How Jazz Works

By: Cameron Lawrence

Jazz Music

The Preservation Hall Band in New Orleans, 1970
The Preservation Hall Band in New Orleans, 1970
G.D. Hackett/Archive Photos/Getty Images

Beginning listeners are often disoriented by their first experiences with jazz. Its structure is typically more complex than other popular forms of music. And because of its improvised nature -- with multiple melodies and rhythms working together -- listeners accustomed to more structured, predictable forms of music might find jazz difficult to follow. But those same things that make jazz difficult to appreciate at first are what more seasoned listeners come to relish.

­­­T­he first step in understanding how jazz works is knowing what to listen for. Jazz ensembles -- which can have two to 20 players -- range in style, size and instrumentation. But they are all united by three basic elements: improvisation, syncopation and blue notes.


  • Musicians and critics agree that improvisation is at the heart of jazz. It happens when a player follows a moment of inspiration into unwritten territory, and he or she composes while playing. Improvising takes a great amount of skill and concentration. When a group of musicians know one another's playing style well, they're able to follow and support one another to make new and interesting parts that may or may not be played again. Improvisation allows for a kind of communication between players known as a call-and-response pattern. This is a common element in African music. It starts when a soloist, singing or playing, issues a "call" and the other participants sing or play back a "response."
  • Syncopation refers to shifting the emphasis of a song's rhythm, or beat pattern, to weak or unaccented beats and notes. To better understand syncopation, try this exercise: With your feet, stomp to the count of "one, two, three, four," saying "and" between each number. Stomping on the numbers means you're stomping on beat, or in rhythm. Now, while stomping on each number, clap each time you say "and." Clapping on "and" means you're accenting the weak beat, also known as the offbeat. Each time you clap, you're syncopating the rhythm. Our exercise is a simplified version of syncopation. But skilled musicians can syncopate smaller denominations of notes, dividing the offbeats into eighths and 16ths of a single count. Syncopation appears in jazz when two rhythms are played against each other. This is where jazz gets its swing, the feeling that makes listeners want to tap their feet or dance. No doubt you've heard the saying "It don't mean a thing if it ain't got that swing." And if you're a jazz musician, if it doesn't swing, it isn't jazz.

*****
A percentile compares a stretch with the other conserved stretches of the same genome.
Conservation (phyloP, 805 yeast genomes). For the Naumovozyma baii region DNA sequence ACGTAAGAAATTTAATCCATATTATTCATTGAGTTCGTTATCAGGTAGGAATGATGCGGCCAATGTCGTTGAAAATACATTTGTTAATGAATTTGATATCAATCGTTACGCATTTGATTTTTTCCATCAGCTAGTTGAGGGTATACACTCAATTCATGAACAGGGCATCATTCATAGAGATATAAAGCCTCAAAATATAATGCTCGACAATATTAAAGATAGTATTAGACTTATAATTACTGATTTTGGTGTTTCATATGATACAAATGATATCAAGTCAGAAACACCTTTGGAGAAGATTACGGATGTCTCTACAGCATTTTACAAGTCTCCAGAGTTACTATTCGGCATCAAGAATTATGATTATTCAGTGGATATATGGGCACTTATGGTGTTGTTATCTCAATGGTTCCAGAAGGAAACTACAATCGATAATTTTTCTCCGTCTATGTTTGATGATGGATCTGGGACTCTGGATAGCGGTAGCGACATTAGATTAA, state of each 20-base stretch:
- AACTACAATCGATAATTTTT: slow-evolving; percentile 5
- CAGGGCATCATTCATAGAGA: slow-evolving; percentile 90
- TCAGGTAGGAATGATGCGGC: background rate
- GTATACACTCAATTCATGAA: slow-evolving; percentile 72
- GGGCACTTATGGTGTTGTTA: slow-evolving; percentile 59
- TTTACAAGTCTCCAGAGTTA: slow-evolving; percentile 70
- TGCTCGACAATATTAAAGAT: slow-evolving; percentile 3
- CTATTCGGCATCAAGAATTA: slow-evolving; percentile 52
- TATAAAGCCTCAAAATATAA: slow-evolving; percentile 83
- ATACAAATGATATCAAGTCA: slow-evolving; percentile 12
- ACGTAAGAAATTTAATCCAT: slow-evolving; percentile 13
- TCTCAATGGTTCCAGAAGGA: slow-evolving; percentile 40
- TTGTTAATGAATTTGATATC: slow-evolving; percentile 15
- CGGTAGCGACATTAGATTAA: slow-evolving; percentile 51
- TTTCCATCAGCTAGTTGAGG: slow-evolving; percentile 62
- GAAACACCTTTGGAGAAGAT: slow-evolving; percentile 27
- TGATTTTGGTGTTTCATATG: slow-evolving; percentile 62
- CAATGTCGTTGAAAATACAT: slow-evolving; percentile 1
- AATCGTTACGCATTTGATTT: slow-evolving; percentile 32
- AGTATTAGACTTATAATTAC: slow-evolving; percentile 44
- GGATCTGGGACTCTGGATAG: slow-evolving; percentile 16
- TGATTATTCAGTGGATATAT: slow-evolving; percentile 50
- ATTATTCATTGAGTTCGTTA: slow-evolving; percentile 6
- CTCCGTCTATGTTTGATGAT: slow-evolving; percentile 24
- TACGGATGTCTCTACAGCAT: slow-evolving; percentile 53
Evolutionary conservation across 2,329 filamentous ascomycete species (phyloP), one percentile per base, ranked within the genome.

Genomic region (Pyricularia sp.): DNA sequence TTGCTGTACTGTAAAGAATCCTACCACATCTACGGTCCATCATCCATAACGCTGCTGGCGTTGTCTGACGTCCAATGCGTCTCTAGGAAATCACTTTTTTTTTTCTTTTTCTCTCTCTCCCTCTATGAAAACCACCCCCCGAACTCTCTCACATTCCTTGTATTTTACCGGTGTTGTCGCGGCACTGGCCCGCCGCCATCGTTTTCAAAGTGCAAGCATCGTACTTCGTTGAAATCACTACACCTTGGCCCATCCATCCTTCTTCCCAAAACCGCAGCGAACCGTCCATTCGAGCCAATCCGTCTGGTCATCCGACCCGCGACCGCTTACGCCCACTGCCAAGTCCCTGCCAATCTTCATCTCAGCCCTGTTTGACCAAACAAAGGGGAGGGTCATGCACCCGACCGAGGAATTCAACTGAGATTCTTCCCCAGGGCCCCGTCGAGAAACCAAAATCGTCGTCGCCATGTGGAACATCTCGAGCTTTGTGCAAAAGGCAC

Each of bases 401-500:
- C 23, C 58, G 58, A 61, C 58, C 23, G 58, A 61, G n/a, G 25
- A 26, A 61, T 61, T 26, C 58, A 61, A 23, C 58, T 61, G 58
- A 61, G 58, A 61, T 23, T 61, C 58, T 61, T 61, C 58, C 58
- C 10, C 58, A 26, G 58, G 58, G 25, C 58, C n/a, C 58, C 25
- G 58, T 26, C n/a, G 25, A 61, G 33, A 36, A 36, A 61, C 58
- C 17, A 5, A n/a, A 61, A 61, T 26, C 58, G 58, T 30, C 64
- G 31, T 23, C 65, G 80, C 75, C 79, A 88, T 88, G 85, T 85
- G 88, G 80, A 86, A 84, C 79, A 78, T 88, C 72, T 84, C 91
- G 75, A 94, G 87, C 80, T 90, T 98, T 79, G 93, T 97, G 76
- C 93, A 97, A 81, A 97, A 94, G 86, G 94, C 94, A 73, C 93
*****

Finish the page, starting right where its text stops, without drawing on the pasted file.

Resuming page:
• Blue notes occur when a musician plays or slides through a scale, flattening some of the notes (playing them a half-step lower than expected). These are the dissonant, "bent" notes we hear in blues and jazz. A blues scale is a minor pentatonic scale: The third and seventh notes of a major scale are flattened (creating a minor scale), and the second and sixth notes are taken out, making a five-note pentatonic scale. Let's look at how a natural A major scale becomes a blues scale. A major: A B C# D E F# G# A minor: A B C D E F# G A minor pentatonic (blues scale): A C D E G

­­Now that we know something about the basic elements of jazz, let's take a look at jazz history.